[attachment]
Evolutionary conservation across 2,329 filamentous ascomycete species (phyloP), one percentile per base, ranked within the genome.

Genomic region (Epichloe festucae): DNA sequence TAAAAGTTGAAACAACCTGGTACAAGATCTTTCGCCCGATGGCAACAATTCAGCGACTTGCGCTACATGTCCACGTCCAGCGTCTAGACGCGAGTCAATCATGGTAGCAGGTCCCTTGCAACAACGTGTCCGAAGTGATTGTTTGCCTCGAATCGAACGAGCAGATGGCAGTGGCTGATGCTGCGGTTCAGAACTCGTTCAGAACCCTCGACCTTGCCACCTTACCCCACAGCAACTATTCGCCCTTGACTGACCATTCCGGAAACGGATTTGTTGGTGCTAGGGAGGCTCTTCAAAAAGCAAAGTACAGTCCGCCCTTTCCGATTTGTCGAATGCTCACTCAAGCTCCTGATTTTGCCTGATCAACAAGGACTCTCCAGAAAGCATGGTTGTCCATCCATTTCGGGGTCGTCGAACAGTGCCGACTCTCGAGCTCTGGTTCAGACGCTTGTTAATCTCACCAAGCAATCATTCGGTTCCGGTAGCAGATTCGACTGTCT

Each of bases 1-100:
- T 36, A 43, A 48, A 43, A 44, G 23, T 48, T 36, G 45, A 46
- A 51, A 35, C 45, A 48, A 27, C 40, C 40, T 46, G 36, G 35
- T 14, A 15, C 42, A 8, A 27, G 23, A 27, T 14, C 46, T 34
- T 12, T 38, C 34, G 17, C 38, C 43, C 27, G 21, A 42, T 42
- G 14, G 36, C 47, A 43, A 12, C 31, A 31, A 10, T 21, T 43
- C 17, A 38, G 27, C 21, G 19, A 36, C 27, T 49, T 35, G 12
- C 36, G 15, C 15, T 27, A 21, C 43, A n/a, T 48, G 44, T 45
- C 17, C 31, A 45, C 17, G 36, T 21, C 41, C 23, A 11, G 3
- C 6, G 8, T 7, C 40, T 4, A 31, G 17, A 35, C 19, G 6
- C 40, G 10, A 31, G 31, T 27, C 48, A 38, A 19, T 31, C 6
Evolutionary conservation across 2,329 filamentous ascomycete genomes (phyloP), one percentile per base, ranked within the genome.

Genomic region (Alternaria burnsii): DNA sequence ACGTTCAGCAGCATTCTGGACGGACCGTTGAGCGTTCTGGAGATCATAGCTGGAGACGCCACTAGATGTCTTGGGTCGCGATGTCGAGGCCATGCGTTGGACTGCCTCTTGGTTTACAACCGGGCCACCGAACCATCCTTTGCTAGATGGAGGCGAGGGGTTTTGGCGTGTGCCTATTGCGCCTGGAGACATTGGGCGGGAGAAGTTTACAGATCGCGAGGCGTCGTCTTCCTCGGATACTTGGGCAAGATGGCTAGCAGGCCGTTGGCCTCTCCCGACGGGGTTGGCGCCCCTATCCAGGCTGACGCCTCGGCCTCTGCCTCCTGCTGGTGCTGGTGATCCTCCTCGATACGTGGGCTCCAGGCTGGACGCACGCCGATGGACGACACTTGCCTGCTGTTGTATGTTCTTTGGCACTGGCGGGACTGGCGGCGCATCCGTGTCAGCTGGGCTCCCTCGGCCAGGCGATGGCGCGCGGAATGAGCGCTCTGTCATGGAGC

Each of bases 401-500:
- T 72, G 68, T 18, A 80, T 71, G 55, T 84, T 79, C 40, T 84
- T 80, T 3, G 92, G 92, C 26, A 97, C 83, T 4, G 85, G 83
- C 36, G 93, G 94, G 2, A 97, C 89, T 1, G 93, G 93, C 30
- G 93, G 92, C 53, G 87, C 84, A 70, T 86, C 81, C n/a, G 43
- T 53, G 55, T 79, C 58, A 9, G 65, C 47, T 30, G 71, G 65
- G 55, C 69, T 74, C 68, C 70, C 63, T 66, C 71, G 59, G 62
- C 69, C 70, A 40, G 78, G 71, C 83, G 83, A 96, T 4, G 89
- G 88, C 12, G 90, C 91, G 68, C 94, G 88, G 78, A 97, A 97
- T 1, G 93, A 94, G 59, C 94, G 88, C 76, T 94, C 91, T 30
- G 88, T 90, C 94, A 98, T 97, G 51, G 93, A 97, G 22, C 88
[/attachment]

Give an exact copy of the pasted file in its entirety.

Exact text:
Evolutionary conservation across 2,329 filamentous ascomycete species (phyloP), one percentile per base, ranked within the genome.

Genomic region (Epichloe festucae): DNA sequence TAAAAGTTGAAACAACCTGGTACAAGATCTTTCGCCCGATGGCAACAATTCAGCGACTTGCGCTACATGTCCACGTCCAGCGTCTAGACGCGAGTCAATCATGGTAGCAGGTCCCTTGCAACAACGTGTCCGAAGTGATTGTTTGCCTCGAATCGAACGAGCAGATGGCAGTGGCTGATGCTGCGGTTCAGAACTCGTTCAGAACCCTCGACCTTGCCACCTTACCCCACAGCAACTATTCGCCCTTGACTGACCATTCCGGAAACGGATTTGTTGGTGCTAGGGAGGCTCTTCAAAAAGCAAAGTACAGTCCGCCCTTTCCGATTTGTCGAATGCTCACTCAAGCTCCTGATTTTGCCTGATCAACAAGGACTCTCCAGAAAGCATGGTTGTCCATCCATTTCGGGGTCGTCGAACAGTGCCGACTCTCGAGCTCTGGTTCAGACGCTTGTTAATCTCACCAAGCAATCATTCGGTTCCGGTAGCAGATTCGACTGTCT

Each of bases 1-100:
- T 36, A 43, A 48, A 43, A 44, G 23, T 48, T 36, G 45, A 46
- A 51, A 35, C 45, A 48, A 27, C 40, C 40, T 46, G 36, G 35
- T 14, A 15, C 42, A 8, A 27, G 23, A 27, T 14, C 46, T 34
- T 12, T 38, C 34, G 17, C 38, C 43, C 27, G 21, A 42, T 42
- G 14, G 36, C 47, A 43, A 12, C 31, A 31, A 10, T 21, T 43
- C 17, A 38, G 27, C 21, G 19, A 36, C 27, T 49, T 35, G 12
- C 36, G 15, C 15, T 27, A 21, C 43, A n/a, T 48, G 44, T 45
- C 17, C 31, A 45, C 17, G 36, T 21, C 41, C 23, A 11, G 3
- C 6, G 8, T 7, C 40, T 4, A 31, G 17, A 35, C 19, G 6
- C 40, G 10, A 31, G 31, T 27, C 48, A 38, A 19, T 31, C 6
Evolutionary conservation across 2,329 filamentous ascomycete genomes (phyloP), one percentile per base, ranked within the genome.

Genomic region (Alternaria burnsii): DNA sequence ACGTTCAGCAGCATTCTGGACGGACCGTTGAGCGTTCTGGAGATCATAGCTGGAGACGCCACTAGATGTCTTGGGTCGCGATGTCGAGGCCATGCGTTGGACTGCCTCTTGGTTTACAACCGGGCCACCGAACCATCCTTTGCTAGATGGAGGCGAGGGGTTTTGGCGTGTGCCTATTGCGCCTGGAGACATTGGGCGGGAGAAGTTTACAGATCGCGAGGCGTCGTCTTCCTCGGATACTTGGGCAAGATGGCTAGCAGGCCGTTGGCCTCTCCCGACGGGGTTGGCGCCCCTATCCAGGCTGACGCCTCGGCCTCTGCCTCCTGCTGGTGCTGGTGATCCTCCTCGATACGTGGGCTCCAGGCTGGACGCACGCCGATGGACGACACTTGCCTGCTGTTGTATGTTCTTTGGCACTGGCGGGACTGGCGGCGCATCCGTGTCAGCTGGGCTCCCTCGGCCAGGCGATGGCGCGCGGAATGAGCGCTCTGTCATGGAGC

Each of bases 401-500:
- T 72, G 68, T 18, A 80, T 71, G 55, T 84, T 79, C 40, T 84
- T 80, T 3, G 92, G 92, C 26, A 97, C 83, T 4, G 85, G 83
- C 36, G 93, G 94, G 2, A 97, C 89, T 1, G 93, G 93, C 30
- G 93, G 92, C 53, G 87, C 84, A 70, T 86, C 81, C n/a, G 43
- T 53, G 55, T 79, C 58, A 9, G 65, C 47, T 30, G 71, G 65
- G 55, C 69, T 74, C 68, C 70, C 63, T 66, C 71, G 59, G 62
- C 69, C 70, A 40, G 78, G 71, C 83, G 83, A 96, T 4, G 89
- G 88, C 12, G 90, C 91, G 68, C 94, G 88, G 78, A 97, A 97
- T 1, G 93, A 94, G 59, C 94, G 88, C 76, T 94, C 91, T 30
- G 88, T 90, C 94, A 98, T 97, G 51, G 93, A 97, G 22, C 88